Last fall, I asked someone out, which I had pretty much never done before. The closest I’d come were a couple of cringingly earnest emails in my early twenties, to guys I had already made out with, expressing how much I really liked them -because I missed that phase in high school- without actually asking them anything, like, for example, if they would like to have coffee or something. Guys love that sort of thing, btw. It is because I no longer have copies of those emails that I can maintain my thin veneer of self-respect.
But coming out of my last relationship, I was hopefully a bit wiser, definitely a bit older, and I wanted to do things differently -like being honest about what I wanted, and sometimes even asking for it. (Rather than waiting for other people to ask me for what they wanted, and hoping it would be what I wanted too.)
So, armed with good advice from guy friends and my (wildly fluctuating) ability to self-edit, I sent a simple, straightforward text to my unsuspecting person-of-interest. It was terrifying. I now have mad respect for anyone who does this on a semi-regular basis. Despite there being no actual possibility of harm, or even of being made to feel mildly uncomfortable about it (I wouldn’t have asked him out if he wasn’t a Very Nice Person), it took a long time and a stern talking to from guy friend mentor #1 to actually make myself hit “send”. For several minutes afterwards, I jumped a foot in the air every time my phone vibrated. It was worse than an icy ski traverse with bad edges (which is pretty much the next worst thing I can think of).
But despite my frayed nerves, there was a strange sense of peace about the whole thing. I had done what I could, so I couldn’t worry about what to do anymore. And I knew that whatever the outcome, it would never be as bad as the inner turmoil I’d experienced in writing the text. All that was left was waiting. It was the guy’s turn to do something (which turned out to be declining in the nicest way possible).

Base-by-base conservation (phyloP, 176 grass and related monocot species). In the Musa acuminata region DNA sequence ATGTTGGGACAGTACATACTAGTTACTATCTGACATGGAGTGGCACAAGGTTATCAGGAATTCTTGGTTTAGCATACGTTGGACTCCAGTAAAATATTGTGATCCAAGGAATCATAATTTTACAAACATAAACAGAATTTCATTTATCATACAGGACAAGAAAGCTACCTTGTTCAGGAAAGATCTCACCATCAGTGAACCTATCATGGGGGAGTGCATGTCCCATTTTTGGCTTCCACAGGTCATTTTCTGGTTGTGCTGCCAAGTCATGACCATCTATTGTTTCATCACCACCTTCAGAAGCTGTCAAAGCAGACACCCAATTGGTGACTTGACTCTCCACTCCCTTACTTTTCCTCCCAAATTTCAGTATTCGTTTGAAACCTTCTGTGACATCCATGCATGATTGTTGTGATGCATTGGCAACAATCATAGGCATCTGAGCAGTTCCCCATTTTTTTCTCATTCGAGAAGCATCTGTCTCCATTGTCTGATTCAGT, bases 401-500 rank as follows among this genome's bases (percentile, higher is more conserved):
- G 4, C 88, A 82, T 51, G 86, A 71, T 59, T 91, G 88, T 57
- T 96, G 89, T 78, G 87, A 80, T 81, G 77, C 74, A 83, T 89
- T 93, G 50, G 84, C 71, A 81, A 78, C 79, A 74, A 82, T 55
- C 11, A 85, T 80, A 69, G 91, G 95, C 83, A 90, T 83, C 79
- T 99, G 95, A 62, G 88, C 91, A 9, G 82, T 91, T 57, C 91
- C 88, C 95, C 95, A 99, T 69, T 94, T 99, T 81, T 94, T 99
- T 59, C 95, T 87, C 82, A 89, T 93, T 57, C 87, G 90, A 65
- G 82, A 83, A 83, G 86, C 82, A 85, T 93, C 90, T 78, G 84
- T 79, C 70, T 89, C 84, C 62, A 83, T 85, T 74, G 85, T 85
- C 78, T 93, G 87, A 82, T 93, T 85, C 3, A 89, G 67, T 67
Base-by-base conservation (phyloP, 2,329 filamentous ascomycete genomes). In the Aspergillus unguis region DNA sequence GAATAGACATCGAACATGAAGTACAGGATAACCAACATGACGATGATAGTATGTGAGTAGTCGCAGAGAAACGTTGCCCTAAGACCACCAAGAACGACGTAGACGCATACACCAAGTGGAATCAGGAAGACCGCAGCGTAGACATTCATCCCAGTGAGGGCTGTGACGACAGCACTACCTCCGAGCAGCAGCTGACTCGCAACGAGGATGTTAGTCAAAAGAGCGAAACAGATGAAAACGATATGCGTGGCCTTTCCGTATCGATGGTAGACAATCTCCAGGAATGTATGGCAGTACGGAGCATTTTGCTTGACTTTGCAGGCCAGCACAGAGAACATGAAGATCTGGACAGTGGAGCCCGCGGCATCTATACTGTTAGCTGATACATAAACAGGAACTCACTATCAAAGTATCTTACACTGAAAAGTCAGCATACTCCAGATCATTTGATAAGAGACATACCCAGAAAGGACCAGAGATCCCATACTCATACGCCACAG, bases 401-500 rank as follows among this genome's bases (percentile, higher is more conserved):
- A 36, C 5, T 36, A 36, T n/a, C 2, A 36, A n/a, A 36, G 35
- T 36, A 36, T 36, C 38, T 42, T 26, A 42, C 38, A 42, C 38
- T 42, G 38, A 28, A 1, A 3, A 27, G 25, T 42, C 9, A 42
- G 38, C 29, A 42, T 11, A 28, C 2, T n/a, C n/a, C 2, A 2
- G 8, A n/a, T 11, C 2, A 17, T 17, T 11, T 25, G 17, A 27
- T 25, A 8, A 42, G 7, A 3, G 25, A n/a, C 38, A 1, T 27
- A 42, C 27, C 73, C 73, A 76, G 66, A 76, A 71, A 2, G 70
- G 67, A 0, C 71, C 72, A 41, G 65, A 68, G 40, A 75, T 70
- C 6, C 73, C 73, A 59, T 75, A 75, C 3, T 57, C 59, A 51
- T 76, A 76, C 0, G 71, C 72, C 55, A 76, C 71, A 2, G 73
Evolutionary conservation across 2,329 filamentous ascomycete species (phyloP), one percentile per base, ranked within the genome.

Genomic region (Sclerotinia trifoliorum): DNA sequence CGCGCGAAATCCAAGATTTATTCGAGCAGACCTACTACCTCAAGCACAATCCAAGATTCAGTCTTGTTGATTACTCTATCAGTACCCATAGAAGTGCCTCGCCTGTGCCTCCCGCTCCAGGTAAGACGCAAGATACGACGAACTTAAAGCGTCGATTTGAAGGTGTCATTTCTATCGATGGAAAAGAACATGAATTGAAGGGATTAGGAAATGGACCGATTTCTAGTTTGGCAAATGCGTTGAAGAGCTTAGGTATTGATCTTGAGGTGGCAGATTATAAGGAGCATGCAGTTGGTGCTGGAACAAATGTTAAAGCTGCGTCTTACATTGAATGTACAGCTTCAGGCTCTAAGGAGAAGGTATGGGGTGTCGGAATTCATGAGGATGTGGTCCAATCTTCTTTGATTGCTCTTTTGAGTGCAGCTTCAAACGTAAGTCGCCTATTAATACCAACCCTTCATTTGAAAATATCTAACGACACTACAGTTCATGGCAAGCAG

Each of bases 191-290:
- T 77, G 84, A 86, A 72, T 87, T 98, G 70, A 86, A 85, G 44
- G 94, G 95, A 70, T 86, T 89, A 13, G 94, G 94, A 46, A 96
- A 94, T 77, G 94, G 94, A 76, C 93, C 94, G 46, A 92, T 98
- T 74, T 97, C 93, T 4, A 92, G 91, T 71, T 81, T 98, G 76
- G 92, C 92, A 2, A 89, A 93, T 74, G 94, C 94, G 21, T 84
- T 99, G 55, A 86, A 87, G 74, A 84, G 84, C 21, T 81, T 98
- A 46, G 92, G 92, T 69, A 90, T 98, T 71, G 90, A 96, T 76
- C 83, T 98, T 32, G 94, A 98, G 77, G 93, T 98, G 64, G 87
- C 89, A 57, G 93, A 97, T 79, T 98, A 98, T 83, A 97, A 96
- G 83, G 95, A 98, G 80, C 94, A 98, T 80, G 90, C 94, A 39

Waiting is something I’ve been doing a lot of lately. Waiting for my back to heal so I can do stuff again; waiting for the teacher’s strike to end so I can have a job again; waiting for emails from editors so that I can send more emails to editors. Right now, I’m sitting in the sun in a beautiful and remote area of BC, waiting for an email telling us it’s safe to work. We’re also waiting to find out whether we’ll be here for another two days or ten. The strike ended while I was up here, and now I’m waiting to go home and back to my regularly scheduled life. I had to postpone a desperately needed haircut. It’s frustrating.
I don’t know why I’m so anxious to move things along. Truly, I should feel terribly guilty for complaining. The weather is beautiful, the people are lovely, I get to spend all day writing if I want to. But I want it all to be on my terms, and right now, it’s not. Nothing is. Waiting means not having control. When it’s control that you’re giving up on purpose, because it’s become a burden, like those feelings that won’t go away or that draft you keep rewriting, waiting can be a relief, even if it involves a disconcerting level of twitchiness; but when it’s control that has been taken from you, like your working conditions or knowing when you’ll be going home, letting it go can be hard, and waiting feels like a prison, even if it is a sunny, pine scented cell with a lake view.
I don’t know where I’m going with this, other than to maybe “write it out” (which is apparently really good for you). Or maybe I’m trying to convince myself to enjoy the forced time out, because I would be enjoying it if it weren’t forced, and it might even be good for me, if I could just unclench my jaw and go with the flow…like that time I worked at a daycare and spent literally an entire afternoon singing “Let it Go” and drawing Disney princesses as accurately as possible with a gaggle of 8-year-old girls, which somehow was a lot of fun (just don’t tell anyone).
Maybe the best way to play the waiting game is to make sure you’ve done everything you can, and then enjoy the peace and quiet. The rest is up to someone else, and whatever happens, you’ll be just fine.